Plumlee Ready to Expand His Game

ORLANDO – When you’ve attended a prestigious university such as Duke, as did Brooklyn Nets forward Mason Plumlee, you get accustomed to tough grading.

After averaging 18 points on 75-percent shooting with 4.7 rebounds and 1.7 assists in three Orlando Pro Summer League games, we asked Plumlee to grade himself.

“A solid B,” he said.

Memo to self: Don’t take any courses taught by Professor Plumlee.

“Probably the thing I wasn’t happy with was the rebounding,’’ Plumlee said. “I have to rebound the ball better. Regardless of whether I play the two, three, four, whatever, I’ve got to rebound. That could have been improved.

“And then free throw shooting. That second game I didn’t shoot as well from the line as I liked.

“The other stuff is just taking chances.  I would have liked to get some shots up in the summer league but the way I was playing, rolling to the basket, it didn’t happen. Those are all things that through training camp, and the off-season, I’ll have plenty of opportunities.”

Plumlee missed the last two games of his second summer league after mildly spraining his left foot. Had it been a regular season game he would have been on the court. There was no sense risking further injury to a player that could figure significantly in the Nets’ plans for 2014-15.

Two-fifths of the Nets starting lineup from last season – Shaun Livingston and Paul Pierce – left via free agency. That diminishes the possibility of the Nets playing small ball in the upcoming season and increases the probability that Plumlee will have a greater role under new coach Lionel Hollins.

Plumlee’s play in Orlando confirmed he’s ready to shed his rookie status and be a consistent player.

“You’re kind of like a deer in the headlights that first year,” Plumlee said of last year’s experience in Orlando. “Everybody’s bigger, faster, stronger. The pro sets are a lot different. Everything is just a little more sped up. 

“This season I was more confident coming in, kind of knew my spots where I’d get the ball and get opportunities. It was a fun summer league for me.”

Plumlee got a crash course in the NBA last season. It wasn’t until February that Plumlee proved to the coaching staff that he understood his role and was capable of excelling at playing in the paint.

Of the 302 shots he attempted, only 11 came outside of the paint. Of the 4.4 rebounds-per-game he averaged, three came on the defensive end along with 55 blocked shots.

With all due respect to Philadelphia’s Michael Carter-Williams and Orlando’s Victor Oladipo, no NBA rookie did a better job of playing within himself than Plumlee.

Plumlee made 65.9 percent of his shots. He’s looking to expand his game. And the Brooklyn Nets need him to do so.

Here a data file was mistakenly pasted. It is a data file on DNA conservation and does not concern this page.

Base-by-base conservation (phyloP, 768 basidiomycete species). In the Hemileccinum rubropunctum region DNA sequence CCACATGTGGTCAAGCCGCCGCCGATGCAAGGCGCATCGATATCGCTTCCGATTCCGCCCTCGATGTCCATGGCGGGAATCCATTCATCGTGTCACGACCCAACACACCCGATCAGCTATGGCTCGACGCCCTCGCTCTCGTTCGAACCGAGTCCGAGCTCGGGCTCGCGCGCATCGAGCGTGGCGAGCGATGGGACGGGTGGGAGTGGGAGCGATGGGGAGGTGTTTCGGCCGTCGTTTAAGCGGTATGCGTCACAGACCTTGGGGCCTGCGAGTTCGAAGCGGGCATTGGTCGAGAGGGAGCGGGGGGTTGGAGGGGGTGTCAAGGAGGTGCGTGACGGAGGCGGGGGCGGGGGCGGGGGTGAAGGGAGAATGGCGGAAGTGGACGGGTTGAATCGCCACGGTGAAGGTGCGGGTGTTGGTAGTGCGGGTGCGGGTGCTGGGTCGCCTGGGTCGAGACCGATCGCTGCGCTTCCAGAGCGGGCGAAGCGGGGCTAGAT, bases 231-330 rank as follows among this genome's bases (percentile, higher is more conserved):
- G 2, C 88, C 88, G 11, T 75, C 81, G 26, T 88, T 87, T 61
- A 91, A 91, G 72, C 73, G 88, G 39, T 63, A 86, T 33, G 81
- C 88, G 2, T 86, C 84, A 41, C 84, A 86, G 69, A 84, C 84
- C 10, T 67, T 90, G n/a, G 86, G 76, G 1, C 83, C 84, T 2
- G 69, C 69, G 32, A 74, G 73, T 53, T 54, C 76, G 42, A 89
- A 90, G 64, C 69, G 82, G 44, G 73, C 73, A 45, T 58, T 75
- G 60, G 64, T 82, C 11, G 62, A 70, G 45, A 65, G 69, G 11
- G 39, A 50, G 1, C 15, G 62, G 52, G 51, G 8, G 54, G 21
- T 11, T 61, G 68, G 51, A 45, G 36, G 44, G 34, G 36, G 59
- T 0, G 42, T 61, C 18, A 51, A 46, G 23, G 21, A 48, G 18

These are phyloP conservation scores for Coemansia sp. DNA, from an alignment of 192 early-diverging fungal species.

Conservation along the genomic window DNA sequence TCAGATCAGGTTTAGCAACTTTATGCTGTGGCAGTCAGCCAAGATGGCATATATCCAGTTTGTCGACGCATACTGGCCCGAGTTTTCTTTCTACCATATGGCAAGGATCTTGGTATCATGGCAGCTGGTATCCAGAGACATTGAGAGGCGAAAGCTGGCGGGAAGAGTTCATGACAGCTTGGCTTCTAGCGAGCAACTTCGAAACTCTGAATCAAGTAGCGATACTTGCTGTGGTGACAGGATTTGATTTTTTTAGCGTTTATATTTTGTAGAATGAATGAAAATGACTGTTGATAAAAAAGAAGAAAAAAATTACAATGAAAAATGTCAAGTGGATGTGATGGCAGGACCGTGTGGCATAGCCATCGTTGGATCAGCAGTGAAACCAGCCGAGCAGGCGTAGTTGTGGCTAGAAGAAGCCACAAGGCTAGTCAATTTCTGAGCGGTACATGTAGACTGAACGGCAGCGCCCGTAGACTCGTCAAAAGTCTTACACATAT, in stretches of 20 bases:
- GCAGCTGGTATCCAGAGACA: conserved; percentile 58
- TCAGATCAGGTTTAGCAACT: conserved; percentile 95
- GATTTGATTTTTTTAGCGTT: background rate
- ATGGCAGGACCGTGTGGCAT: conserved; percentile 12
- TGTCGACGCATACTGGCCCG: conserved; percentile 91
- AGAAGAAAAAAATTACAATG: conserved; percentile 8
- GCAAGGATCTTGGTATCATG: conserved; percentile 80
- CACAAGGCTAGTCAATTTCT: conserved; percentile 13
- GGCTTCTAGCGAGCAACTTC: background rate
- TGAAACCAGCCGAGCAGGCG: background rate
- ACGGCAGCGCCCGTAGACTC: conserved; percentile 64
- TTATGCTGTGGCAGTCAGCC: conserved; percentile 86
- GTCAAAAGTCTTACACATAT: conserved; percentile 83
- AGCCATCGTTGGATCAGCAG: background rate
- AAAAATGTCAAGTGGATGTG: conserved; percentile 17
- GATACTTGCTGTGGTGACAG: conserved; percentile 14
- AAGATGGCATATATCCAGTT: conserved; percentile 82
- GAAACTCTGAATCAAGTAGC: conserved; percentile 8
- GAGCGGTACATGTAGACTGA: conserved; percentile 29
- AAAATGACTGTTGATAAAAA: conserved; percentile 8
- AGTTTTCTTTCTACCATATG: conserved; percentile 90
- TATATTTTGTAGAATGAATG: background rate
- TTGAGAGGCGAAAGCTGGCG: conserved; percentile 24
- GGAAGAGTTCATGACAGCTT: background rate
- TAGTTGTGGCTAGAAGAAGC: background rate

“I think in the games from summer league I was able to show that I could pass the ball,” Plumlee said. “If I’m able to play with Brook, and it’s not just an either him or me, maybe we can be on the floor at the same time.  So I wanted to show that I could pass big to big, that I could find people penetrating, that me putting the ball on the floor isn’t always about getting to the basket.

“I can make opportunities for other players. And those are things I’ve done at other points in my career. I didn’t do it last year. 

Plumlee is referring to center Brook Lopez, who is expected back for the start of the season after suffering a broken bone in his right foot last December.

With Lopez eating up space down low and drawing defenders, Plumlee finds himself in a familiar position – finding his niche.

"You'd laugh if you watched our high school team play," Plumlee said. "I hit a couple of threes every game in high school. It was a big part [of my game]. We played like VMI. It was just run and gun, shoot it. But things change.

"I get to Duke and they aren't looking at me to score. It's rebound, run the floor, put some weight on, get inside. So you just have to adjust. But it's something that can come back and I'm working at it. It's just going to take time."

Plumlee has been a frequent presence at the team’s training facility in East Rutherford. He’s been putting up hundreds of jumpers, working from the corner to the wing to the top of the key.

As good as Plumlee was from the field last season, he struggled at the foul line, making just 62.6 percent (122 of 195) of his free-throw attempts. The problem continued in Orlando, where he made just 18 of 28 free throws (64.3 percent), including 6 of 12 in the second game.

"If Brook comes back and I want to get on the floor, I'm going to have to knock down shots," Plumlee said. "It'll make me a better player."

Plumlee has proven he can adapt. Now he must prove that at the highest level, he can find countermeasures to keep him on the court.

His minutes and productivity decreased throughout the playoffs as teams locked in on him down low. At 6-11, 235 pounds, he will continue to work the paint. Now is the time to show he can work from the perimeter as well.

“You always have to keep evolving as a player," Plumlee said.